The Afghan government reiterated Sunday that it will not close the door on those who accept Afghanistan’s Constitution and join the peace process.
“We as a government cannot close the peace door but peace has its certain conditions,” President Ashraf Ghani’s deputy spokesman Sayed Zafar Hashemi said.
“We make peace with those Afghan [anti-government] groups that accept the Constitution,” he added.
These statements come after Pakistan’s Prime Minister Nawaz Sharif said during his trip to Washington that action against Taliban and talks with the group can’t happen at the same time.
Sharif met with President Barack Obama last week and said in a joint statement that they would ensure that all Taliban groups, including the Haqqani Network, “are unable to operate from the soil of Pakistan”.
Both sides also agreed to take action against Lashkar-e-Taiba, which allegedly carries out attacks against India.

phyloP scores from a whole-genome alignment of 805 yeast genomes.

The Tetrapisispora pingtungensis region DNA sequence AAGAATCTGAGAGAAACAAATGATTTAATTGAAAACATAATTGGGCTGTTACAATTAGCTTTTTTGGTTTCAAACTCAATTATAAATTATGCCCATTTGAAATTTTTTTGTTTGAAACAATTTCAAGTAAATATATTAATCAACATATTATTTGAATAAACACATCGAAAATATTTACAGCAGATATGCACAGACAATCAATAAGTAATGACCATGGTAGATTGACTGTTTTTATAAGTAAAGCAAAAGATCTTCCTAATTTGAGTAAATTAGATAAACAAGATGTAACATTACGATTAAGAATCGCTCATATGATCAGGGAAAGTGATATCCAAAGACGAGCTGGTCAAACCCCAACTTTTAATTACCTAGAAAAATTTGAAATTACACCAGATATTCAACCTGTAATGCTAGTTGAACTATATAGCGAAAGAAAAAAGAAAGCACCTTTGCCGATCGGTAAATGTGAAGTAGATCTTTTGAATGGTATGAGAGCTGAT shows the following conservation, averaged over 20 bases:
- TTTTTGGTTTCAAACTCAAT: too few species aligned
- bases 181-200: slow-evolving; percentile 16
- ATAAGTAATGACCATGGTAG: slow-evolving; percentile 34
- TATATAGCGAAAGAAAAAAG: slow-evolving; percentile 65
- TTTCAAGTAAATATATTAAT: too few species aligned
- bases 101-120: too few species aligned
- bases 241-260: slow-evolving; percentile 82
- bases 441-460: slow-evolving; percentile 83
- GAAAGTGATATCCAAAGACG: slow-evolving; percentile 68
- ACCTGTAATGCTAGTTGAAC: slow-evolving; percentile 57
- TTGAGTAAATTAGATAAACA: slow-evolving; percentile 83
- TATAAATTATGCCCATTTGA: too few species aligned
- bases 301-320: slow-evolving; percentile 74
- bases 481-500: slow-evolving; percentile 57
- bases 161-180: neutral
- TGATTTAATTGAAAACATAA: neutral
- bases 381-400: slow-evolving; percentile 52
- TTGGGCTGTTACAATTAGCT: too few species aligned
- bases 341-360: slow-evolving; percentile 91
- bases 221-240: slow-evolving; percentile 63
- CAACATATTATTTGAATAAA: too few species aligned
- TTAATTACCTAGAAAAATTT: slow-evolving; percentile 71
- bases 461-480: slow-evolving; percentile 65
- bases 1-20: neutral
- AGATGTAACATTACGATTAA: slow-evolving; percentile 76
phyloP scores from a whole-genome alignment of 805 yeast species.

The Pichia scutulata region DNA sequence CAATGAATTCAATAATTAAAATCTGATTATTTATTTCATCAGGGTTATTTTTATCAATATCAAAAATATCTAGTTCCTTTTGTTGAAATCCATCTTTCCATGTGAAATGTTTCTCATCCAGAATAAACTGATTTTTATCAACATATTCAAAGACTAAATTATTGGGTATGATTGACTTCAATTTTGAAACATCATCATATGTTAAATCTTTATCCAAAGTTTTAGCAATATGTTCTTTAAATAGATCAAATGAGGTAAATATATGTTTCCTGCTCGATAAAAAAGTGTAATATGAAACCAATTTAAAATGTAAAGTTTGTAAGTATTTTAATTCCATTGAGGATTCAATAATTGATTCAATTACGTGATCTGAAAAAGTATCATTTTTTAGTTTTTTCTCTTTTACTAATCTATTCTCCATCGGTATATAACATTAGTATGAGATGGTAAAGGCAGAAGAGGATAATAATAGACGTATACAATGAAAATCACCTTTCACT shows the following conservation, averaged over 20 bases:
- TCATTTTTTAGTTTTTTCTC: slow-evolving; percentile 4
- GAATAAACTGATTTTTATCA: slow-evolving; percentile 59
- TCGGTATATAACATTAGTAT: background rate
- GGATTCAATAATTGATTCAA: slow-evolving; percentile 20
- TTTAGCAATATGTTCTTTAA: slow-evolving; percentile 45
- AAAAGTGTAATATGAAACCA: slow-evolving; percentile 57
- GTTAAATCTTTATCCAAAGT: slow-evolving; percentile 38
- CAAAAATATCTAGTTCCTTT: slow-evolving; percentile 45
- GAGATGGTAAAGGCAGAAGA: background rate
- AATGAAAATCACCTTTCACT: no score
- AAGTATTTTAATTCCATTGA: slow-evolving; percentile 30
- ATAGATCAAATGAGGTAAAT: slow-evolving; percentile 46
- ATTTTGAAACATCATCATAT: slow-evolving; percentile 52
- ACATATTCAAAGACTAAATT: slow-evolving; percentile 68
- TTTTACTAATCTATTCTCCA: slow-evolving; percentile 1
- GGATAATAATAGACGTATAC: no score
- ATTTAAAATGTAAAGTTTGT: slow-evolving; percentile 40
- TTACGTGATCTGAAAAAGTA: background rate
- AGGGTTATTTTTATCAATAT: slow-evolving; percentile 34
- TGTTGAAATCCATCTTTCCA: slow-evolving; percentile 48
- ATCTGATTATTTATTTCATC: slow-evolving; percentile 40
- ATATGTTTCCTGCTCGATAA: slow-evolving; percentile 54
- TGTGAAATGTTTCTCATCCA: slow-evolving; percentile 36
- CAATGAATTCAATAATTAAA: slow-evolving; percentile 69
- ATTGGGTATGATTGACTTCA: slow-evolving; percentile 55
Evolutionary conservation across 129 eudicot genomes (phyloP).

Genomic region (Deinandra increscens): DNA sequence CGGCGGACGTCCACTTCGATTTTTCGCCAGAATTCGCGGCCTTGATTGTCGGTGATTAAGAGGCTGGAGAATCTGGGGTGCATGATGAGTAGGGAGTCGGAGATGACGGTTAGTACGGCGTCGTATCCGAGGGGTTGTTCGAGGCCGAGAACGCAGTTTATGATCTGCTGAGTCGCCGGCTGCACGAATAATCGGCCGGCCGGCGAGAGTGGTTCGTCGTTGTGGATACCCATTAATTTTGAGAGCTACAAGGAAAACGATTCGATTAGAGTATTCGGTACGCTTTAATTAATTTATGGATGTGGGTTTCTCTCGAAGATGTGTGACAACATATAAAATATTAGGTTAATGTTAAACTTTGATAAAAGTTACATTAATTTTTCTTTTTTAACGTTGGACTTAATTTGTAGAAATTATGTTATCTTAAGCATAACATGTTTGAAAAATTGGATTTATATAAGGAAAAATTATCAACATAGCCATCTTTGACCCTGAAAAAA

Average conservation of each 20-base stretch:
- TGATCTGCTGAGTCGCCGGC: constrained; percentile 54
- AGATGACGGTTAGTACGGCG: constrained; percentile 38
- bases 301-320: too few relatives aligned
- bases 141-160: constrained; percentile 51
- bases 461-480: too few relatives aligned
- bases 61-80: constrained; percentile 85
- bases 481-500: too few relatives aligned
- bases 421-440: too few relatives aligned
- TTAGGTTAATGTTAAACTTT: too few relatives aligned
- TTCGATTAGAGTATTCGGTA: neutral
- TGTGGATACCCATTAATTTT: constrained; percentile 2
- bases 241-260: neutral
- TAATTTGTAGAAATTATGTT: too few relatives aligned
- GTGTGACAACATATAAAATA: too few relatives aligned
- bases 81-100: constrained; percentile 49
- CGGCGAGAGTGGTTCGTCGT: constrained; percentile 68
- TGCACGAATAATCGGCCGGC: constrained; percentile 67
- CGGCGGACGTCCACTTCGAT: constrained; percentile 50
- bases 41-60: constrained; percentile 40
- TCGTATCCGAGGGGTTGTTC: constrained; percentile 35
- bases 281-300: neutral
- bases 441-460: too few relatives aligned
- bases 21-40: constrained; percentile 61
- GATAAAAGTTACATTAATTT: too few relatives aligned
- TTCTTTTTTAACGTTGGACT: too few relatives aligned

In addition, Sharif said Friday that Pakistan was ready to help Afghanistan revive peace talks with Taliban rebels.
Meanwhile, Mark Toner, deputy spokesman for the U.S Department of State, said in a briefing that Sharif’s “visit overall highlighted our strong and growing relationship with Pakistan and provided an opportunity to strengthen our cooperation on a range of issues.”
He also said. “You’ve [Pakistan] got Afghanistan and the Taliban’s continued presence there on one side. You do have tensions with India, and those need to be addressed.”
However, while Sharif insisted that Pakistan has no interest in backing the Taliban’s campaign of violence, he also said that Pakistan “cannot bring them to the table and be asked to kill them at the same time”.
Sharif also made clear that Pakistan’s main priority was seeking international support to compel India to negotiate over the future of the disputed province of Kashmir.